Bureau of Sociological Research (BOSR)


Date of this Version

November 2004


Published in Journal of Reproductive and Infant Psychology 22:4 (November 2004), pp. 305–319; doi 1 0.1080/02646830412331298332 Copyright © 2004 Society for Reproductive and Infant Psychology; published by BrunnerRoutledge/Taylor & Francis. Used by permission. http://www.informaworld. com/openurl?genre=journal&issn=0264-6838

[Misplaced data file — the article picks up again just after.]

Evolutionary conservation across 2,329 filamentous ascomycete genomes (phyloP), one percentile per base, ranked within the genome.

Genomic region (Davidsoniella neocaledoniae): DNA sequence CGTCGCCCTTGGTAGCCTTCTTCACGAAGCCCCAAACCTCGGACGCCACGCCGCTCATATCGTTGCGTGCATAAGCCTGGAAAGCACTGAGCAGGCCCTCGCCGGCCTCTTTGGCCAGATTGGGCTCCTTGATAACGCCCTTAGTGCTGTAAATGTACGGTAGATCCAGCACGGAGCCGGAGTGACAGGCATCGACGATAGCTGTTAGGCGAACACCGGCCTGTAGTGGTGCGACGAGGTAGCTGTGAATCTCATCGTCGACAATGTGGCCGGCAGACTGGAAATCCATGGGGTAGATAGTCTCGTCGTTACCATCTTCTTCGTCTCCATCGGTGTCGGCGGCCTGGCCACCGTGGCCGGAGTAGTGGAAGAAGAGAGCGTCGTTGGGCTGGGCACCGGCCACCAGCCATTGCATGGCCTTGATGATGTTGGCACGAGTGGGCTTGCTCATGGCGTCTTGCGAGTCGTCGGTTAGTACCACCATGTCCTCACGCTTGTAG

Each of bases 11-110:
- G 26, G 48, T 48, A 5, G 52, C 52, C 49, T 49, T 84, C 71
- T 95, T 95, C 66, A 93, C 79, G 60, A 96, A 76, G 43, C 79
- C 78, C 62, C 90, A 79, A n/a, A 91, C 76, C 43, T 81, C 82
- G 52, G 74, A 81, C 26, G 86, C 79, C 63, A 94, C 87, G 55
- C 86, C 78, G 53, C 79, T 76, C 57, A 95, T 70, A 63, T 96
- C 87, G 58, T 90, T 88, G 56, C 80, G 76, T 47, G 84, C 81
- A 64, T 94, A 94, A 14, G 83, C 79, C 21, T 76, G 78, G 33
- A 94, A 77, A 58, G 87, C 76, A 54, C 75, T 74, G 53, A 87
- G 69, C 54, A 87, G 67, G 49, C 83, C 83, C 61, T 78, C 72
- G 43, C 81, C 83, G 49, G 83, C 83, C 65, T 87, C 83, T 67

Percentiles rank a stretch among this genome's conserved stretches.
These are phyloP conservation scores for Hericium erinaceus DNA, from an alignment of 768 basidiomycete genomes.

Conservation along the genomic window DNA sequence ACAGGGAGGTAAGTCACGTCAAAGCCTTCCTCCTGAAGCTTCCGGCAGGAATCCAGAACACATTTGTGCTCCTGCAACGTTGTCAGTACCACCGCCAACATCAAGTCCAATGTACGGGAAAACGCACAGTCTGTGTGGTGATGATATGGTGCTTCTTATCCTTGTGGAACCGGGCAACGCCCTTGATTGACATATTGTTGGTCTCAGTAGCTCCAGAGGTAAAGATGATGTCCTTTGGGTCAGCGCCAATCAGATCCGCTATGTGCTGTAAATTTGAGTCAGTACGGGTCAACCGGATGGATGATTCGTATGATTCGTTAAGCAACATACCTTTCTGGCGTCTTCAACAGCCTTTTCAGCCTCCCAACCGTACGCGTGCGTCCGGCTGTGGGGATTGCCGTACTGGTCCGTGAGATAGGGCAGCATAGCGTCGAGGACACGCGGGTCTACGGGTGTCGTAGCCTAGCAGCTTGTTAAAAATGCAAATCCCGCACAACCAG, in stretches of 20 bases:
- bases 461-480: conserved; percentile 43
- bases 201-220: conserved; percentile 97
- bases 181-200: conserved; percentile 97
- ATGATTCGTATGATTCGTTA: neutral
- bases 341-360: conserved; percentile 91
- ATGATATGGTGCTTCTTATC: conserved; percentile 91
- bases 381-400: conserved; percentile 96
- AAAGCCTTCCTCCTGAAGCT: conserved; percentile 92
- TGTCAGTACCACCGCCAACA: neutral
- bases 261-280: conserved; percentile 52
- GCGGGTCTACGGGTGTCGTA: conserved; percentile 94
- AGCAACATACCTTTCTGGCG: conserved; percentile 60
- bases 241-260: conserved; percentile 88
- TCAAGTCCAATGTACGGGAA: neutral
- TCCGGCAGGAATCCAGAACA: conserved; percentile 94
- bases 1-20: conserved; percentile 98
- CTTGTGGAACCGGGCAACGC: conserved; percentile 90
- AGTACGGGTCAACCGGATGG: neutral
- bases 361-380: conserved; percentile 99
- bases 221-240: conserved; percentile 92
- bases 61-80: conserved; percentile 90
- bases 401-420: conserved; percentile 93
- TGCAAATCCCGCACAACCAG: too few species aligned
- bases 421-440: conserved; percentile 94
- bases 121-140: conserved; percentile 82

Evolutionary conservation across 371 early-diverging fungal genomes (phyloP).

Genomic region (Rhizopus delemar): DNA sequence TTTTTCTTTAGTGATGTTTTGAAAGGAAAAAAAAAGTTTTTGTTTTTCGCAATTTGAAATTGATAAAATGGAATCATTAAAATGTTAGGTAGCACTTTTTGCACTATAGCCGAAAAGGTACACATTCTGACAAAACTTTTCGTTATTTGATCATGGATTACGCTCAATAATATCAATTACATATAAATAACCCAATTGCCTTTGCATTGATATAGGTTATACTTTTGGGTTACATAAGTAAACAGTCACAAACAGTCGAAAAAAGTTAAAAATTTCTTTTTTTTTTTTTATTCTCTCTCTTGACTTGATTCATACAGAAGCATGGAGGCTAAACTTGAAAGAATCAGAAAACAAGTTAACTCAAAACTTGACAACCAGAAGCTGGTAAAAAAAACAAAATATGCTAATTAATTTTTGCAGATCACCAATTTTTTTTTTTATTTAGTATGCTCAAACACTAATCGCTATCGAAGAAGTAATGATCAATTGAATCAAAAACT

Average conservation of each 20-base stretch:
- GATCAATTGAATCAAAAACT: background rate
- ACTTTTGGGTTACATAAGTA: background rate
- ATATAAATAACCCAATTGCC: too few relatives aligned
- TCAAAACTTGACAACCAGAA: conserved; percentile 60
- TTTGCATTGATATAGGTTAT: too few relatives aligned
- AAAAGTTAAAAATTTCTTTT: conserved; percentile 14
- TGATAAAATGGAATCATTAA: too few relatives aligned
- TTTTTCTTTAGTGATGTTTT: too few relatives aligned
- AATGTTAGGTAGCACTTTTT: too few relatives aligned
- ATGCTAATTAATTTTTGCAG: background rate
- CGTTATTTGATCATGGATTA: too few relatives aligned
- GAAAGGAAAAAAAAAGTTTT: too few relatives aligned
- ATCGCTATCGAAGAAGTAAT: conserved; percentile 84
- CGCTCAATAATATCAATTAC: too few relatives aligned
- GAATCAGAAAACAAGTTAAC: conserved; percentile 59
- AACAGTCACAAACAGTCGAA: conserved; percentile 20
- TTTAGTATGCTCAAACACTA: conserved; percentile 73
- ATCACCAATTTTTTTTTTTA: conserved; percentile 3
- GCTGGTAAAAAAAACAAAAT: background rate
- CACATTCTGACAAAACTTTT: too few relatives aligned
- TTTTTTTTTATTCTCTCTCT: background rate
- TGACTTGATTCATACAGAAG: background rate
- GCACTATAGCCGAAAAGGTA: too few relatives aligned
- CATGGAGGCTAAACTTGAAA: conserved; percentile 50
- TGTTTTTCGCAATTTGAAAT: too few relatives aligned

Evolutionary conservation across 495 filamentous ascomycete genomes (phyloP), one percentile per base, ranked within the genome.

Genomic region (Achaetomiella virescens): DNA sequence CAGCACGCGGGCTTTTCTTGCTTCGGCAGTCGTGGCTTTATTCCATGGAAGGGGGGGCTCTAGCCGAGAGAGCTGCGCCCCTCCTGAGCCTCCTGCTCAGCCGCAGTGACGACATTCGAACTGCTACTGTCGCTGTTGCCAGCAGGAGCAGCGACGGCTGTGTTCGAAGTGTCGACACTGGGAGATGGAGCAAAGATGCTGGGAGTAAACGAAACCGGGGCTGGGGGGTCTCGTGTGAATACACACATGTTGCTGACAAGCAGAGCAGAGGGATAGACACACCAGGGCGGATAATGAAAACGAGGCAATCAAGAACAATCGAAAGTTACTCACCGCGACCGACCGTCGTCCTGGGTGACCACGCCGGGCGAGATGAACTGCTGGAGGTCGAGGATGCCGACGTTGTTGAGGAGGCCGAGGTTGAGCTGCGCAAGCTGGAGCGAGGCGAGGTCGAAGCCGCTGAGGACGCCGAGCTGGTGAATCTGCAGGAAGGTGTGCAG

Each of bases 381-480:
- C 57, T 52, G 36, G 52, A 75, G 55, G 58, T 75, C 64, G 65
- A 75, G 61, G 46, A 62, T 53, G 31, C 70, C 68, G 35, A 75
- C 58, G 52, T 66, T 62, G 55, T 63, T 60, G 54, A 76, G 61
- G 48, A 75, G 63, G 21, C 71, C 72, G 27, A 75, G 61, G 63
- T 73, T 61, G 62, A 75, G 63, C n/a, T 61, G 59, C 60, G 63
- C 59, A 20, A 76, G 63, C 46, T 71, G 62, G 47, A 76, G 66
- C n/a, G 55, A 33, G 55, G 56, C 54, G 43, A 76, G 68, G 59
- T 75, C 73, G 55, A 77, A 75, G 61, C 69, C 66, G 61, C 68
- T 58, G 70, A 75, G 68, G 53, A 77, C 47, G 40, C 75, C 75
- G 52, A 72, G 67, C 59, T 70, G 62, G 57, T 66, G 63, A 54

A random sample of women in the midwestern United States was studied in order to provide a fuller picture of the ways in which US women responded to subfecundity. Using a biomedical definition of infertility, we examined women who did not conceive within 12 months of unprotected intercourse whether they were trying to get pregnant or not. Of the 196 ever-subfecund women in our sample, 123 experienced subfecundity while trying to get pregnant; we called these “subfecund with intent.” Another 73 women experienced subfecundity while not actively trying to get pregnant; we called these “subfecund without intent.” Of the 196 subfecund women, 39% reported having sought treatment. Treatment-seekers had clearer intentions to get pregnant, were more likely to seek infertility information on their own, and were more likely to self-define as having fertility problems. Those with more income, more education and lower internal locus of control were more likely to seek medical help. Among the subfecund with intent who pursued medical help, about a fourth had received treatment. The few women who had sought spiritual counseling or non-conventional help often combined these actions with medical help-seeking. This study supported the conclusion that common-sense understandings among subfecund women play an important role in help-seeking behavior. From a practical point of view, there is a large unmet need for infertility services and infertility counseling in the United States.

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